The department store is usually the best place to purchase high-end designer jeans, but don’t waste the gas when the Delta Gammas are offering them for half the price right in Worth Hills at the DG house.The women of Delta Gamma Sorority are set to host their third annual denim sale today from 12 p.m. to 5 p.m.
Liz Sergel, a freshman fashion merchandising major and member of DG, said a number of girls around campus are already wearing designers such as Rock & Republic, Juicy Couture and Paper Denim & Cloth jeans, which will all be available for purchase.
The sale, consisting of reduced-price designer jeans, has collectively grossed $5,000 from the previous two years, Sergel said.
“The jeans are normally priced around $160,” Sergel said. “The sale is a good way to possibly get three pairs of jeans for the price of one.”
Proceeds from the sale will go to both the Delta Gamma Foundation and Service for Sight, which is a foundation for kids who are unable to afford proper eye care, Sergel said.
The jeans are supplied to the DGs through CharityDenim, which provides the jeans for events that will benefit a charity. CharityDenim is a business that partners with sororities all over the country to sell designer jeans at discounted prices, Sergel said.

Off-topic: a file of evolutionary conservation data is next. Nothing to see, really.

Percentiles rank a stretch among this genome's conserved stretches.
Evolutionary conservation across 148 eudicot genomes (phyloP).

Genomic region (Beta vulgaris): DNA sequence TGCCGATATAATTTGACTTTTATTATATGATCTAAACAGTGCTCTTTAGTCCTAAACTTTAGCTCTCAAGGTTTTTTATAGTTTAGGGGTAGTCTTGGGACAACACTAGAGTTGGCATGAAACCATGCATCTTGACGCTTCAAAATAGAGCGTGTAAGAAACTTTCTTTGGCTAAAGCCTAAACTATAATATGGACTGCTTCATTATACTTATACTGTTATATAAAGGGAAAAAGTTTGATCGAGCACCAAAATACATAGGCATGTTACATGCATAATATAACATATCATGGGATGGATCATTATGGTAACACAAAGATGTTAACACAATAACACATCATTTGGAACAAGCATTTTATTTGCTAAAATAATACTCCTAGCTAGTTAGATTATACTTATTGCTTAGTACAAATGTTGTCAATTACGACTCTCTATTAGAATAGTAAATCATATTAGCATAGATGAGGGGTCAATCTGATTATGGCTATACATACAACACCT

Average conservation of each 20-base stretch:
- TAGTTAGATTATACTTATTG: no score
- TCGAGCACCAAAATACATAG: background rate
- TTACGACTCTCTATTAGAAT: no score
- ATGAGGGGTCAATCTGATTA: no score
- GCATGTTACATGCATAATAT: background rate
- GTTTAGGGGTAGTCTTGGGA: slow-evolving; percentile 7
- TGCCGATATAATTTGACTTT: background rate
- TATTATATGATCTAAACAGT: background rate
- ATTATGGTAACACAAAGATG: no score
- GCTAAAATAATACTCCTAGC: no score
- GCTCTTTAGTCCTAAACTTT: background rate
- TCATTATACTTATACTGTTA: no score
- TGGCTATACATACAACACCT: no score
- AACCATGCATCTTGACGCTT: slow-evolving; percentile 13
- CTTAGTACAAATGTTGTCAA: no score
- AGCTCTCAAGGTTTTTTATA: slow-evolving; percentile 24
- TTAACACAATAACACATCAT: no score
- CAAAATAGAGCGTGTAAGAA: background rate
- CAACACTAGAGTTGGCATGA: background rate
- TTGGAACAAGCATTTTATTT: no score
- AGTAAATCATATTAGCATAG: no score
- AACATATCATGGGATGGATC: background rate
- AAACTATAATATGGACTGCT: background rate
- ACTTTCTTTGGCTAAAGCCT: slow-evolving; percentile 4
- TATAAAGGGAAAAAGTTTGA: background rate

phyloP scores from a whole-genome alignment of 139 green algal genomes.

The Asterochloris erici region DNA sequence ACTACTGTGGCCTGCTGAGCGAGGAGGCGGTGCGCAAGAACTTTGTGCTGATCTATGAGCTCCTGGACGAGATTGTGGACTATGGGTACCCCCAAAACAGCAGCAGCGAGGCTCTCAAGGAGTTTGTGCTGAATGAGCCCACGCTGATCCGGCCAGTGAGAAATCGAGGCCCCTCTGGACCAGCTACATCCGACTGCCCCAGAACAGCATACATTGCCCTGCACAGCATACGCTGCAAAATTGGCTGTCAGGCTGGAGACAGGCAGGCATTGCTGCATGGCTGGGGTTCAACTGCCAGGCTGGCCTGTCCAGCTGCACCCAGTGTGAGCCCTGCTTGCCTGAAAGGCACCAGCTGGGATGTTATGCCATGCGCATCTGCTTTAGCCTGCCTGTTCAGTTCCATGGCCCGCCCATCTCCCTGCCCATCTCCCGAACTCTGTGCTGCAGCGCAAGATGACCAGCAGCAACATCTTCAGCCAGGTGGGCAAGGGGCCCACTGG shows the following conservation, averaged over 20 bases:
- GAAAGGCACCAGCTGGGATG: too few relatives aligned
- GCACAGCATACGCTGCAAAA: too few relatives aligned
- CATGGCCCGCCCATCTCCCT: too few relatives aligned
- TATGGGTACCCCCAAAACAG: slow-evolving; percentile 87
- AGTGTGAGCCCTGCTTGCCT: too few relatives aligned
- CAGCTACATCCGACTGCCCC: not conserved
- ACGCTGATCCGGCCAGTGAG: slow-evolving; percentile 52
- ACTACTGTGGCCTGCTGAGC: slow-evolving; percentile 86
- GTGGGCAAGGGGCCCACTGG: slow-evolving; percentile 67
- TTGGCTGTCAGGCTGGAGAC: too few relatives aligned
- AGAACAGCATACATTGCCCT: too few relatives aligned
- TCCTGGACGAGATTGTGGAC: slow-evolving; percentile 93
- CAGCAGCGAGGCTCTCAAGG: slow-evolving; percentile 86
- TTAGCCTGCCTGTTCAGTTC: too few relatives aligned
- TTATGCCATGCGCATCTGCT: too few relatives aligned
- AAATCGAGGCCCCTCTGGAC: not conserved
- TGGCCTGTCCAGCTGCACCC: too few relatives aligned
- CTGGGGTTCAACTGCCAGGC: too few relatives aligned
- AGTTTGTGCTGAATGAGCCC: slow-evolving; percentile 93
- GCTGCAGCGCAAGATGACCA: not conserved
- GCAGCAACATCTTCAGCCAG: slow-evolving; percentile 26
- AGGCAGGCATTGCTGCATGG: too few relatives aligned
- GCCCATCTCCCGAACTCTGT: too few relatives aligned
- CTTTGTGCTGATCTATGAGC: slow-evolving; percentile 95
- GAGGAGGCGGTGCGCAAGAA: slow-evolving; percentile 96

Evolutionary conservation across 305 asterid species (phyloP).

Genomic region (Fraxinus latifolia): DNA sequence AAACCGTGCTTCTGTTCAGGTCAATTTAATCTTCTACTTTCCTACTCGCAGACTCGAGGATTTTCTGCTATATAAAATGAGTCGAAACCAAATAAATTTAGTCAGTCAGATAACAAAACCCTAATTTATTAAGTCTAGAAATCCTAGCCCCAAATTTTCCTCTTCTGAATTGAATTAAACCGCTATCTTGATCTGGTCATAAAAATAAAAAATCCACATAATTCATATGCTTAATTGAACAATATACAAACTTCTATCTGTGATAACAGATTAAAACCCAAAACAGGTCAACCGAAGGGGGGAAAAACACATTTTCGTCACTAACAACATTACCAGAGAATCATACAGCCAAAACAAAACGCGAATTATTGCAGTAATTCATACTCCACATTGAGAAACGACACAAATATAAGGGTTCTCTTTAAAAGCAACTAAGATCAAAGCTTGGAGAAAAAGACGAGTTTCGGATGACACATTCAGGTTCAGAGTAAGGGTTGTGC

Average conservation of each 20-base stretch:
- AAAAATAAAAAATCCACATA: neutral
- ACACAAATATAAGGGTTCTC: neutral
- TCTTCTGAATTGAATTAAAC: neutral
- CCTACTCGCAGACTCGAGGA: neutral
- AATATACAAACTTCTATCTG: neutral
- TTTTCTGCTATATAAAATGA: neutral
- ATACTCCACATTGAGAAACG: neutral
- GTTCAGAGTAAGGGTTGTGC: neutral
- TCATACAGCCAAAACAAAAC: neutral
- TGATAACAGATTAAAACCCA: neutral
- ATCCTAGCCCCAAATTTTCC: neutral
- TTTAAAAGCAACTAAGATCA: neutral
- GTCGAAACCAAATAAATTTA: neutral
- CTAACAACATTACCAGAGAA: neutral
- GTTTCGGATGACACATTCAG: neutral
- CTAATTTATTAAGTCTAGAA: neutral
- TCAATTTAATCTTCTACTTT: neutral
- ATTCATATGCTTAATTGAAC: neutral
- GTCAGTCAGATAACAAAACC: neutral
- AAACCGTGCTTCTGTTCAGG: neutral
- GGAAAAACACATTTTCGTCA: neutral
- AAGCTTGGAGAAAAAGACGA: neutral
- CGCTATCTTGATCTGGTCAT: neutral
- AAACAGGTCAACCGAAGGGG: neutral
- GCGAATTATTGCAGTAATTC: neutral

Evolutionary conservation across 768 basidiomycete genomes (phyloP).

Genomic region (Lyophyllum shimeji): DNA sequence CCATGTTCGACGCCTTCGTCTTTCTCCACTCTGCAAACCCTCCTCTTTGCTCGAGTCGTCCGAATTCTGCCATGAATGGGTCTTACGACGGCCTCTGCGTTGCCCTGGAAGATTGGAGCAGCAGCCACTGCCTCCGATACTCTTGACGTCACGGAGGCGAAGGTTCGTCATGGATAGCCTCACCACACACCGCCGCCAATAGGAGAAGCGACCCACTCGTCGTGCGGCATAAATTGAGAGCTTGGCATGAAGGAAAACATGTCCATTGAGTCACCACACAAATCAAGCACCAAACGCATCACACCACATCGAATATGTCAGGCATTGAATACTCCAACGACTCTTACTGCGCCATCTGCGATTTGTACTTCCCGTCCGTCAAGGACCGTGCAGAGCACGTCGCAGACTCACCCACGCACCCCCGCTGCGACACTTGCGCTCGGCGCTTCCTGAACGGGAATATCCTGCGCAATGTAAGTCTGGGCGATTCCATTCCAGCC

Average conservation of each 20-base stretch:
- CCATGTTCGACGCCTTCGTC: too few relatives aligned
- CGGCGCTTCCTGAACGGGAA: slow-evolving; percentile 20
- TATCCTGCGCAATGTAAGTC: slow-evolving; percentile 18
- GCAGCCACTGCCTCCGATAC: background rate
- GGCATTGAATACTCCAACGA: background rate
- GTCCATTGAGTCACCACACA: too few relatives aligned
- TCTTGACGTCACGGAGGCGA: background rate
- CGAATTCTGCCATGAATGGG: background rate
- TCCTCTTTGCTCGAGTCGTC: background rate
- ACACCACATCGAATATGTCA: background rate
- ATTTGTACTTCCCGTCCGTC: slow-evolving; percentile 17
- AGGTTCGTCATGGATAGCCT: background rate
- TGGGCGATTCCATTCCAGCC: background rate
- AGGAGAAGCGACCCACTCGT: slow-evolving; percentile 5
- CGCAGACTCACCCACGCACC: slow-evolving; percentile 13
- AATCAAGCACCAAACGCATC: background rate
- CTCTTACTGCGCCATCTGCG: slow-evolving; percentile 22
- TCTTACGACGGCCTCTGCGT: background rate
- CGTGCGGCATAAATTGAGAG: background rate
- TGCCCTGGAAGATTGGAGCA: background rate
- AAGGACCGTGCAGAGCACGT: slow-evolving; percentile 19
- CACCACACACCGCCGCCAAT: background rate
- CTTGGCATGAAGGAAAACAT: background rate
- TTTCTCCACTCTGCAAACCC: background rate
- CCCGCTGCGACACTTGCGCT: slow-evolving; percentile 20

Steve Price, co-founder of CharityDenim, said he thinks most women are fashion-conscious, which makes the sales successful for everyone involved.
“I think the sale is great because it is for a good cause,” Price said. “We’re also helping put young women in top-quality denim jeans.”
CharityDenim has worked with organizations at Harvard University, the University of Southern California, the University of California-Los Angeles and various universities throughout Texas, Price said.
James Parker, assistant dean of Campus Life, said the sale is a unique and creative way to raise money for DG philanthropy efforts.
“The sale has proven to be very successful in the past,” Parker said. “The lines for the sale are around the corner, and I don’t expect it to be any different this year.”
Sergel suggests patrons start forming lines early so they get there before the jeans sell out, as they have in previous years.